Henna is a plant, used in both the Middle East and India for thousands of years to create beautiful, temporary skin art. Have you ever had an ink or paint stain on your hands that seemed to take weeks to fade? Henna works by much the same principle. Applied to the surface of the skin, it stains down through the outer layer, leaving marks that can last for the better part of a month. Since skin is always growing, the henna will gradually fade and then wear off completely. This same ground plant powder will give you a brassy red tone when applied to your hair.
Fresh henna, sometimes called mehandi, is pretty strong and depending on your skin type and care regime, a design done with it can last four to six weeks for most people. Many stores sell a pre-made paste which often lasts more like a week or so due to uncertain age of the henna preparation. If you do skin-rubbing or skin-cleansing activities things like swimming, putting on lotions, or soaking in the bathtub, the color will fade away more quickly. When bathing, try to wash the stained skin as gently as possible so as not to encourage the skin to slough off more quickly.
Henna doesn't hurt. You´re not injecting anything into your skin. A vegetable dye is being painted on top of it. When people react badly to henna body painting, it is most often to an essential oil in the henna paste rather than to the henna itself. If you have any fragrance or essential oil sensitivities, please consult your henna artist as to the exact recipe used, or specifically mention what substances you are allergic to. The most common side effect from henna applications is a contact dermatitis, usually manifesting as a brief rash with itching. As this is a stain on and in the skin, there are no good methods for henna removal. If only applied for minutes or a few hours, washing the paste off leaves a paler stain, which is often gone in a few days. However if you've worn the paste on your skin it for many hours or overnight, you may have to wait for up to four weeks for the orange-brown stain to leave your skin. It takes this long for the skin layer containing the skin to grow out and be sloughed off completely.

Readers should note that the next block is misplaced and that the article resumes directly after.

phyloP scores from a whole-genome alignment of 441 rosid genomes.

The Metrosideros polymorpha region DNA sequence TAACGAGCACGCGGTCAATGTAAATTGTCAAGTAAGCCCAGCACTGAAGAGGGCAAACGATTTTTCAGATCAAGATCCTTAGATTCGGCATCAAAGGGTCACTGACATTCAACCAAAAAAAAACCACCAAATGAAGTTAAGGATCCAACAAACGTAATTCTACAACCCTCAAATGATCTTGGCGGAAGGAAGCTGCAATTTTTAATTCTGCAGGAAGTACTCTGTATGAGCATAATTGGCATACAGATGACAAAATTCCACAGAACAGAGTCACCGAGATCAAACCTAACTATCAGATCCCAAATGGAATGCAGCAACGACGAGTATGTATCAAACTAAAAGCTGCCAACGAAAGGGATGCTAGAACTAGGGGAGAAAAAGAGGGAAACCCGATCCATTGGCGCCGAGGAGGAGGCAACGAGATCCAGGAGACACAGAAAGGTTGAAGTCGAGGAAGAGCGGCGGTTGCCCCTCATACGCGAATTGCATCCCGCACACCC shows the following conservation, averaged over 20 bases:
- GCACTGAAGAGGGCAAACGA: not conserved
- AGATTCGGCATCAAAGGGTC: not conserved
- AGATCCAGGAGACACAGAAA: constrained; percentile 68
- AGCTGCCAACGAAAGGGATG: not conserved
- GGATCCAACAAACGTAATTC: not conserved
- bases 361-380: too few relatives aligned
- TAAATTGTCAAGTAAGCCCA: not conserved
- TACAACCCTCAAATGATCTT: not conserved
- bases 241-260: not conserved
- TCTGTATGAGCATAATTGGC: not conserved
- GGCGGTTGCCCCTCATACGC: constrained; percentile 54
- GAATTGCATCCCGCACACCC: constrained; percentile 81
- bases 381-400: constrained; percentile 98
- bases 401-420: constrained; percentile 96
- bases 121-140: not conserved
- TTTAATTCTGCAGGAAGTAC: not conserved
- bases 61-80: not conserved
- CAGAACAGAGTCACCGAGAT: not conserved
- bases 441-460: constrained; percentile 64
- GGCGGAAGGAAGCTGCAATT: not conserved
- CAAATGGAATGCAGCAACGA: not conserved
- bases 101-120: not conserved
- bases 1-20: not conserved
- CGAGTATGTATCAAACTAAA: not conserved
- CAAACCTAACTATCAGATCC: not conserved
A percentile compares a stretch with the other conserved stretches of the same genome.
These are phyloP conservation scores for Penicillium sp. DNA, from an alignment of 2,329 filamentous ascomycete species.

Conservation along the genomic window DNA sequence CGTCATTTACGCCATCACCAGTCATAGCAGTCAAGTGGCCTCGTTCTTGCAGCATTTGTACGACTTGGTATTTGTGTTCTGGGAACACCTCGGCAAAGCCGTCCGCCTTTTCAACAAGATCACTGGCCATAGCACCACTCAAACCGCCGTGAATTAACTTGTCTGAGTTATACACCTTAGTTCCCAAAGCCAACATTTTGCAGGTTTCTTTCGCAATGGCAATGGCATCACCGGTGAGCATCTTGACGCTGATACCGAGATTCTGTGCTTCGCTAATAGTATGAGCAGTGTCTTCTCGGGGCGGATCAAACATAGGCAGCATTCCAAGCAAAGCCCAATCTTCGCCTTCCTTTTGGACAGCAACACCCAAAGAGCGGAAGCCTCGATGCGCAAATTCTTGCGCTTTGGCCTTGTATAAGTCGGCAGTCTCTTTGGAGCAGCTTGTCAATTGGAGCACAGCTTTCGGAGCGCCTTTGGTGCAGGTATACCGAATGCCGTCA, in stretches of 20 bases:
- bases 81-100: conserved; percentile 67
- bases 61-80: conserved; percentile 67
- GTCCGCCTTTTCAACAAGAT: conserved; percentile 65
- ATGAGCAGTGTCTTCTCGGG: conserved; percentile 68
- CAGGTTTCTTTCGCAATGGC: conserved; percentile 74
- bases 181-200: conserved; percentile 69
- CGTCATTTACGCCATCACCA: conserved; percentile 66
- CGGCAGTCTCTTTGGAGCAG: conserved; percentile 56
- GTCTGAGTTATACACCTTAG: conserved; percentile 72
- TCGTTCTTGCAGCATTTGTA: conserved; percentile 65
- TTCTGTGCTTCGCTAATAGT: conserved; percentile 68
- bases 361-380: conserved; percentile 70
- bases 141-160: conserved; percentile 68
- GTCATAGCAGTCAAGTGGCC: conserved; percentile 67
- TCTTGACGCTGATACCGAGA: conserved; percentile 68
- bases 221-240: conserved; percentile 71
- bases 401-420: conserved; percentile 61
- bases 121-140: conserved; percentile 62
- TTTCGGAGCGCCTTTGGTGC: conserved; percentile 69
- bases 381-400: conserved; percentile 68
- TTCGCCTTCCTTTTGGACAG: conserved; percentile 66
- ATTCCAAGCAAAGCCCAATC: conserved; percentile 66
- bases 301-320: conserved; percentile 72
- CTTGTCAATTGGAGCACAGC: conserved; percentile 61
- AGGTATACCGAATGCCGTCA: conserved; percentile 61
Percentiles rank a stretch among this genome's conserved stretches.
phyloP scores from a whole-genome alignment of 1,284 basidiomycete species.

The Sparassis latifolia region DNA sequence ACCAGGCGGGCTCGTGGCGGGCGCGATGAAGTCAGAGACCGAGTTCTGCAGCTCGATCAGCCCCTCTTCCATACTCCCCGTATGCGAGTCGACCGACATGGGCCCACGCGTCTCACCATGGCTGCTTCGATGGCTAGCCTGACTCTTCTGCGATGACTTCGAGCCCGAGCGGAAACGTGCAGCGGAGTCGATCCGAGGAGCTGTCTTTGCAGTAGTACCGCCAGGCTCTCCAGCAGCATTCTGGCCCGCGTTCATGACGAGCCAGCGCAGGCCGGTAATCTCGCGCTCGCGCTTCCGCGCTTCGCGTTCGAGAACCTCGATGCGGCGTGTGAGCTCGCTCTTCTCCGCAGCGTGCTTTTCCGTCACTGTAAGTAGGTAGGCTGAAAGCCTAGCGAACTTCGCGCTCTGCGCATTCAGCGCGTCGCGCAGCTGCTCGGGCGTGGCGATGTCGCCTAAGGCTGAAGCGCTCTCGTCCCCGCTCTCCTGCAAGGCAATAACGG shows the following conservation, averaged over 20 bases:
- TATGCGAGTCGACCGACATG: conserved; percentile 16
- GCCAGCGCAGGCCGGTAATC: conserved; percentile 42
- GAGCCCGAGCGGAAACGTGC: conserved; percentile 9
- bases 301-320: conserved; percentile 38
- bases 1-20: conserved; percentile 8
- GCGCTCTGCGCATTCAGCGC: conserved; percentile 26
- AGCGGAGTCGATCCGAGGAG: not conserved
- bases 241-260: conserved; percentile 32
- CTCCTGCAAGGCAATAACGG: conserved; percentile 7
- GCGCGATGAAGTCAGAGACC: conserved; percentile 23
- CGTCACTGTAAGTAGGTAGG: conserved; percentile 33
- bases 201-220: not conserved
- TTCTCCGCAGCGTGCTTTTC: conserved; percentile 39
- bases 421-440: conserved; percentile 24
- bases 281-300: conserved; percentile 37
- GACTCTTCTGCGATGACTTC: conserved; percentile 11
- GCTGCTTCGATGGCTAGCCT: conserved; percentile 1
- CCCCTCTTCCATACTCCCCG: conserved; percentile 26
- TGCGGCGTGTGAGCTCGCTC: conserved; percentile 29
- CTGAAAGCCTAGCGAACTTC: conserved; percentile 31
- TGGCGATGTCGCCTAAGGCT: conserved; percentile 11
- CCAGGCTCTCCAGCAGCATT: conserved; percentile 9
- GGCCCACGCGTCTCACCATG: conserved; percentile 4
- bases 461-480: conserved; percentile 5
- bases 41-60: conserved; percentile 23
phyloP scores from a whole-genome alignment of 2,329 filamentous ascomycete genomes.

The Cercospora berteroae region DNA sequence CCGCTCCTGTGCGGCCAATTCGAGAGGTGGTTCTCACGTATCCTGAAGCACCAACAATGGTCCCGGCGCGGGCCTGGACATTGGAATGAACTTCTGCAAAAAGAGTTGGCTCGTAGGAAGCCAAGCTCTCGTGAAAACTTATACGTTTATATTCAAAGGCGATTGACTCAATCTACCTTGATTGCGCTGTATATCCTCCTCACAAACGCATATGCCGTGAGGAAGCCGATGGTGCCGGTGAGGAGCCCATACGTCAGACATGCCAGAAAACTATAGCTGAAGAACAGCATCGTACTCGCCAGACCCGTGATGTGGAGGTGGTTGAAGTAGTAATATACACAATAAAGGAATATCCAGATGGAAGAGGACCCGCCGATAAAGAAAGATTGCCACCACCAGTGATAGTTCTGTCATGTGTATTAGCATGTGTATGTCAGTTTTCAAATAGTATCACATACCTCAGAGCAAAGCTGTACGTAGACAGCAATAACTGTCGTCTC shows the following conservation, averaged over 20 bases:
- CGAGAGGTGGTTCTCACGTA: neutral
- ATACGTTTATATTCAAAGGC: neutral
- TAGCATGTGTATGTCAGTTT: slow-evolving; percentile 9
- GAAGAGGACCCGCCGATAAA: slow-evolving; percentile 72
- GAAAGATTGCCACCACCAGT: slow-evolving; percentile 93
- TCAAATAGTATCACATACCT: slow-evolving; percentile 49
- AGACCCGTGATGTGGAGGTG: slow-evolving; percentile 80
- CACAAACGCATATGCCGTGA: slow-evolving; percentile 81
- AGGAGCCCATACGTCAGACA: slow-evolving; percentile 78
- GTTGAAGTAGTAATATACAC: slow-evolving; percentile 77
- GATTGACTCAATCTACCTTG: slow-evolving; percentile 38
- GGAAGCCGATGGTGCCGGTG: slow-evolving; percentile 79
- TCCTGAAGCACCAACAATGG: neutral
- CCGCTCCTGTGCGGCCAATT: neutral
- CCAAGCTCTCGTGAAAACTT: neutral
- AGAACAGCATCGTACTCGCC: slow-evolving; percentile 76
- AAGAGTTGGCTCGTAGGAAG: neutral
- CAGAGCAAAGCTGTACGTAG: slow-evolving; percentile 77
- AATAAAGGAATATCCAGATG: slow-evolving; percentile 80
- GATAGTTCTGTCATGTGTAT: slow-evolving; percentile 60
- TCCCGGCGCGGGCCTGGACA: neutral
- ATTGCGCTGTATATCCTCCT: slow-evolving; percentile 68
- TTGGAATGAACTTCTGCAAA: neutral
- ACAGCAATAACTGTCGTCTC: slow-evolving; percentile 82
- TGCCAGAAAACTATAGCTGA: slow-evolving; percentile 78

Traditionally henna was applied to the hair, hands and feet, but modern henna body painting can be done fairly well on any non-bending area of the skin surface. At street fairs you will find artists painting armbands, swirls around belly buttons and tribal tattoo designs down people’s backs. And if you’ve always wanted to try a tattoo, but were afraid of the permanence of it, try your design in henna first. You can see how much you enjoy the artwork in that location for a few weeks before taking the next step.